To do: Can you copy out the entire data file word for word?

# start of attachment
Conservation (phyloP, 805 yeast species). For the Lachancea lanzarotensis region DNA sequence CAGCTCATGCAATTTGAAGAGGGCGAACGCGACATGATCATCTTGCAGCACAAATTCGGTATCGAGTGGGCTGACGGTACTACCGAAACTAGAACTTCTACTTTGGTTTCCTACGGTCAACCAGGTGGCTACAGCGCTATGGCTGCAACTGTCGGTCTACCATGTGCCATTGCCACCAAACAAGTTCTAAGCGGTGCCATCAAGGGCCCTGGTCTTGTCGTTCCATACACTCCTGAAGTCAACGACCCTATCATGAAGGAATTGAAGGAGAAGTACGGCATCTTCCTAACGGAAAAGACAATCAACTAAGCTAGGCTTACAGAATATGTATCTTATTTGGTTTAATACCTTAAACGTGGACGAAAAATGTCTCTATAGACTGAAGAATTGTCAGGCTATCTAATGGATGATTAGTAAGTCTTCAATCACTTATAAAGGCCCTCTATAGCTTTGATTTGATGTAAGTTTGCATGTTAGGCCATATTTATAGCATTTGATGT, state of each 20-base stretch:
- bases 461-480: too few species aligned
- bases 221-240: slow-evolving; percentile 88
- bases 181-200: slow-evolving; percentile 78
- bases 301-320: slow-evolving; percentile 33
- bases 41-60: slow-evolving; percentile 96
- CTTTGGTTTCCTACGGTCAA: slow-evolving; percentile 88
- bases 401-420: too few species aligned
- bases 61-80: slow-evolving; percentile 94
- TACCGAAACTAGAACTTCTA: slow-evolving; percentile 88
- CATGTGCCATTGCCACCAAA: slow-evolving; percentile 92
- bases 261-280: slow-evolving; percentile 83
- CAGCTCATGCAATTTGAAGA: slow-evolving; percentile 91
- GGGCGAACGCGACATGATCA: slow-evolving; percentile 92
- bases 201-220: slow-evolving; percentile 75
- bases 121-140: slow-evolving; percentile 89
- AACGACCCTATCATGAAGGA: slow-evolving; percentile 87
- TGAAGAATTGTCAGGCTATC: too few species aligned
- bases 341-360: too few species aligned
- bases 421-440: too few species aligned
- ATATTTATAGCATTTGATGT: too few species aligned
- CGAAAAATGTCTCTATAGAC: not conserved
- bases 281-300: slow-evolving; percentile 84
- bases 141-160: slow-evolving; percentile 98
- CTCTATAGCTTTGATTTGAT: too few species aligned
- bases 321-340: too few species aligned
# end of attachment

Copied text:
Conservation (phyloP, 805 yeast species). For the Lachancea lanzarotensis region DNA sequence CAGCTCATGCAATTTGAAGAGGGCGAACGCGACATGATCATCTTGCAGCACAAATTCGGTATCGAGTGGGCTGACGGTACTACCGAAACTAGAACTTCTACTTTGGTTTCCTACGGTCAACCAGGTGGCTACAGCGCTATGGCTGCAACTGTCGGTCTACCATGTGCCATTGCCACCAAACAAGTTCTAAGCGGTGCCATCAAGGGCCCTGGTCTTGTCGTTCCATACACTCCTGAAGTCAACGACCCTATCATGAAGGAATTGAAGGAGAAGTACGGCATCTTCCTAACGGAAAAGACAATCAACTAAGCTAGGCTTACAGAATATGTATCTTATTTGGTTTAATACCTTAAACGTGGACGAAAAATGTCTCTATAGACTGAAGAATTGTCAGGCTATCTAATGGATGATTAGTAAGTCTTCAATCACTTATAAAGGCCCTCTATAGCTTTGATTTGATGTAAGTTTGCATGTTAGGCCATATTTATAGCATTTGATGT, state of each 20-base stretch:
- bases 461-480: too few species aligned
- bases 221-240: slow-evolving; percentile 88
- bases 181-200: slow-evolving; percentile 78
- bases 301-320: slow-evolving; percentile 33
- bases 41-60: slow-evolving; percentile 96
- CTTTGGTTTCCTACGGTCAA: slow-evolving; percentile 88
- bases 401-420: too few species aligned
- bases 61-80: slow-evolving; percentile 94
- TACCGAAACTAGAACTTCTA: slow-evolving; percentile 88
- CATGTGCCATTGCCACCAAA: slow-evolving; percentile 92
- bases 261-280: slow-evolving; percentile 83
- CAGCTCATGCAATTTGAAGA: slow-evolving; percentile 91
- GGGCGAACGCGACATGATCA: slow-evolving; percentile 92
- bases 201-220: slow-evolving; percentile 75
- bases 121-140: slow-evolving; percentile 89
- AACGACCCTATCATGAAGGA: slow-evolving; percentile 87
- TGAAGAATTGTCAGGCTATC: too few species aligned
- bases 341-360: too few species aligned
- bases 421-440: too few species aligned
- ATATTTATAGCATTTGATGT: too few species aligned
- CGAAAAATGTCTCTATAGAC: not conserved
- bases 281-300: slow-evolving; percentile 84
- bases 141-160: slow-evolving; percentile 98
- CTCTATAGCTTTGATTTGAT: too few species aligned
- bases 321-340: too few species aligned